3$\begingroup$ Even temporary storms would be enough to separate two continents, if they are frequent and strong enough. No captain is going to pilot their ship into the "Ring of Storms" unless they know for a fact that the profit is worth the risk. $\endgroup$ Jan 19, 2018 at 7:25
$\begingroup$ @arcanistlupus - in the same way the carribean is avoided, right? Even spaced as tightly as they could be, there would be more non-storm time than storms. Waters need to warm... $\endgroup$– TwelfthJan 22, 2018 at 4:32
Similar to this questions answer : How to create the eternal storm?
First, I like the premise...would make for an interesting world.
Second...The answer is (unfortunately) not likely and potentially not possible, though the setup of the globe could lend itself to this model. Weather trends towards equilibrium and without a constant source of large amounts of energy being dumped into the system, it would eventually calm down. Actions like erosion is ultimately the winds energy being translated to kinetic and thermal energy, or evaporation of water due to wind, all take energy away from the system.
Jupiter is an interesting example as you can readily see a planet wide storm somewhat like what you are asking for here, but Jupiter possesses one trait that allows it...no land or ocean to drain the systems energy. Unfortunately (or perhaps fortunately for us living on rocky planets) this so far appears to be a trait only seen on gas giants.
I'll see if I can find a scenario where this could happen on a globe with land, but no promises...there is the fringe potential that all ocean around the equator along with a process that feeds heat into this system, but usually the equator is where the water warms not cools (If you wanted to have the effect, an explanation along these lines might make a pseudo science usable for a story)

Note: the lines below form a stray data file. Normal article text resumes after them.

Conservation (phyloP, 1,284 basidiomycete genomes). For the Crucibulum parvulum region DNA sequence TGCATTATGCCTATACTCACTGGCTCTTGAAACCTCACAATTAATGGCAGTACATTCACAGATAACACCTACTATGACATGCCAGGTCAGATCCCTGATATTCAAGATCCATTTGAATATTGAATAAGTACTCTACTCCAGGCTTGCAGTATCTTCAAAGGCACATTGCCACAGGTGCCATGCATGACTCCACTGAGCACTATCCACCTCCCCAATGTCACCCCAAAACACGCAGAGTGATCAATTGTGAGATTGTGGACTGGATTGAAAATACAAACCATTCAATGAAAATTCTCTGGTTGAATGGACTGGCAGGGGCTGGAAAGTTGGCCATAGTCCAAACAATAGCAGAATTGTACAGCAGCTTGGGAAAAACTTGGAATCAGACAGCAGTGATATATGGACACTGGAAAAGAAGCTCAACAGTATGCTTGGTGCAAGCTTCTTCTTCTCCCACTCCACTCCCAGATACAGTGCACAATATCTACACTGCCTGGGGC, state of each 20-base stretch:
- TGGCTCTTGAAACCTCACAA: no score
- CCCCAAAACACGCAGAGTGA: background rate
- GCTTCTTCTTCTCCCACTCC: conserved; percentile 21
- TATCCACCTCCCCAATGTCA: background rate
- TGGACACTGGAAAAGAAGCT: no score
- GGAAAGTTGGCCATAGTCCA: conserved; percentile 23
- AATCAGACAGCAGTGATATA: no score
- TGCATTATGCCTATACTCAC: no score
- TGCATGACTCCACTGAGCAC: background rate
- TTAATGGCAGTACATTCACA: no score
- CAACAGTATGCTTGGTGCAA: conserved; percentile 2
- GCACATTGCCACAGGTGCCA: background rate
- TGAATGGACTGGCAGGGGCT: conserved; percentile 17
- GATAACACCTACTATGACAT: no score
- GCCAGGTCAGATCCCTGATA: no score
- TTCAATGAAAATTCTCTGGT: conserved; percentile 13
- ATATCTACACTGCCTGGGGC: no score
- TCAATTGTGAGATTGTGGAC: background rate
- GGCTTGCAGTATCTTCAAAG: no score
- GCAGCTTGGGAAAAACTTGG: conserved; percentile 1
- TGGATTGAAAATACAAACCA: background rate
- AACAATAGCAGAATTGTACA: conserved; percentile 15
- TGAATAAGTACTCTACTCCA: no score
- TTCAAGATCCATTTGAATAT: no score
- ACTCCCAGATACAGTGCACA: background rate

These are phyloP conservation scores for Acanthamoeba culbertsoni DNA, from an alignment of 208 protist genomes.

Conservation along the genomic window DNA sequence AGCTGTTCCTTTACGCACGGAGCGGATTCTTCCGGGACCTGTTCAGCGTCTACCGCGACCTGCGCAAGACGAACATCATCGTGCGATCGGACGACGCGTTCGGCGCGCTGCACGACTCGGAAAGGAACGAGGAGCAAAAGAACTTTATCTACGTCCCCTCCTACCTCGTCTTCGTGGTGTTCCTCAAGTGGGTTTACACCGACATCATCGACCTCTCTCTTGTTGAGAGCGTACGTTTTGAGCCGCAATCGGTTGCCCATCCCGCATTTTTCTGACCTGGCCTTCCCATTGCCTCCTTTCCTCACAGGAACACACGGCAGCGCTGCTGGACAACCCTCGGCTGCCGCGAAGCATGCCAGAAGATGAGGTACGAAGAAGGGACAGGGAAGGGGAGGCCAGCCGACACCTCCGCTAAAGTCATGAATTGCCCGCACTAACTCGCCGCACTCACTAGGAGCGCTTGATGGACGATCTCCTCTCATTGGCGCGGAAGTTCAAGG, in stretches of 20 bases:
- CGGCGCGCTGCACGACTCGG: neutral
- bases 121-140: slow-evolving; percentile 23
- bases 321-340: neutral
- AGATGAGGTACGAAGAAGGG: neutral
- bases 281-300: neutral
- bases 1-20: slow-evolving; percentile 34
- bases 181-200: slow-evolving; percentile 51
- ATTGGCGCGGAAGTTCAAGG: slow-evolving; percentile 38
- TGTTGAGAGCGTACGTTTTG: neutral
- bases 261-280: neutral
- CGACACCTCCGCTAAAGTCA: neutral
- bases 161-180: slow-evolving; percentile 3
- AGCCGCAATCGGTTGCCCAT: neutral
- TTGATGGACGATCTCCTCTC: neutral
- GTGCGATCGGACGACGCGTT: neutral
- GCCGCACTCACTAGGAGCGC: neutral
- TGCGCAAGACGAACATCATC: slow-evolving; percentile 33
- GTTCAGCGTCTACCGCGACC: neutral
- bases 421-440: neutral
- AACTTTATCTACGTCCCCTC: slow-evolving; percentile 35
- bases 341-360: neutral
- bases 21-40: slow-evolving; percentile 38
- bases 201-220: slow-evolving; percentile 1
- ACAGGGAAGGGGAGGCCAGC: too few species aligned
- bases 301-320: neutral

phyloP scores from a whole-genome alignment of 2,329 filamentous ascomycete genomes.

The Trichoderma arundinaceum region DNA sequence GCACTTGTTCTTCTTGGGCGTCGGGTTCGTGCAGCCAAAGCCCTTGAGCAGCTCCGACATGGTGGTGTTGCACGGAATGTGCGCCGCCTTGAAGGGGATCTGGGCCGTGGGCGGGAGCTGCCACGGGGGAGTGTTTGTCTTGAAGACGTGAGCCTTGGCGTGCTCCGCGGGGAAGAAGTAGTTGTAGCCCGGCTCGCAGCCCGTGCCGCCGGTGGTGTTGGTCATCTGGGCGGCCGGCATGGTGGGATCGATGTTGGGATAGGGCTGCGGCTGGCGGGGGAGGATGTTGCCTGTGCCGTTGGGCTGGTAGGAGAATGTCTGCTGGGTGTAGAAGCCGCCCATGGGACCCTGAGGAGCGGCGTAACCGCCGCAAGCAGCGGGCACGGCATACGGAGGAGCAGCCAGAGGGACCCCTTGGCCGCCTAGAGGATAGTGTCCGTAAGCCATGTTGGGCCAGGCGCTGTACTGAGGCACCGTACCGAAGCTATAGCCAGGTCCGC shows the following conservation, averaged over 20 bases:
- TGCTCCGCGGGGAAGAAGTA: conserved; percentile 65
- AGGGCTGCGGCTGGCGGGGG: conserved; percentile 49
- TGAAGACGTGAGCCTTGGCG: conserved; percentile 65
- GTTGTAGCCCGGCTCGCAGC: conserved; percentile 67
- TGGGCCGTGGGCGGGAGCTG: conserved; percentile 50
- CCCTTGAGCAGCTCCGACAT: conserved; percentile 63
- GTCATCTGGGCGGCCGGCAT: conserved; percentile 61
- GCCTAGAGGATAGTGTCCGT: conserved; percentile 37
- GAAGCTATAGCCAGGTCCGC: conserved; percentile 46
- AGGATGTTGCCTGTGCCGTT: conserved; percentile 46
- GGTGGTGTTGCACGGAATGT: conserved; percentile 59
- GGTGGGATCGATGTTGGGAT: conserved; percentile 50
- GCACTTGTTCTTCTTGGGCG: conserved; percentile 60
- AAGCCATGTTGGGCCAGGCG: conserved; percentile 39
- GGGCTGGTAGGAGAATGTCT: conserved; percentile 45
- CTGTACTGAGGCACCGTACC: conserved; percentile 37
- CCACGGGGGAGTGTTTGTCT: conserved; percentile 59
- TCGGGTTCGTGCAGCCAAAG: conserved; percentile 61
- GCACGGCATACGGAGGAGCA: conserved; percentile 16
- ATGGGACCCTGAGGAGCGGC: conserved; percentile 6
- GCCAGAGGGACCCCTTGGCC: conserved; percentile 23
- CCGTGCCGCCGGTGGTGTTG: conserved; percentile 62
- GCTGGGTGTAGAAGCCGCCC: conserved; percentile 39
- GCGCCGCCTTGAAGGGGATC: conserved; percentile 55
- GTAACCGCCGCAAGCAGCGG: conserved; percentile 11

Yes but not in a way that is useful for your story.
Jupiter has permanent storm systems circling the planet, so it's definitely possible. Unfortunately where one storm system ends another begins.
The storms on Jupiter are also orders of magnitude stronger than the storms on Earth. Furthermore even modern technology wouldn't be enough to cross a storm of that magnitude.
It's a cool idea though. I don't thing your readers would begrudge you handwaving the storm's existence if it makes for a good story.
Wow. Neat concept. Depends on how much you want to manipulate your world and make it non-earth-like.
Suppose a planet were caught at a lagrange point between two equal stars, at the Goldilocks distance. And make it tidally locked with a thick atmosphere. Both hemispheres would be in continuous light, but the dark ring would be in eternal darkness. I suspect one would get tremendous air currents at this juncture, and there would be considerable storm activity. It would be a zone that looses heat to space, sandwiched between the two hemispheres that both receive a lot of heat. Add a ring made of high mountains around it (some effect of having two stars), and I can't imagine how this region would be anything BUT unstable.
So you have three factors dividing the societies - permanent darkness, permanent stormy weather, and mountains.
However, societies on both sides would be in permanent daylight unless you had a super-large moon circulating the planet creating an eclipse every 'day'. The night, however, would be short-lived.
(I'm going to preface this with the fact that I'm no where near an expert in this field, and the following statement is a wild conjecture)
It doesn't seem possible to have a stable, localized storm on a rocky planet in the way that you want it.
But, you have something that greatly tips the scales of storytelling in your favor...
A cool idea!
A reader or audience's ability to suspend disbelief is directly proportional to how 'cool' your world, or a concept in it, is (see: Star Wars Jedi). I personally think your idea is cool enough that it would be fine to not worry about its possibility. If it does turn out to be possible, that's just a bonus.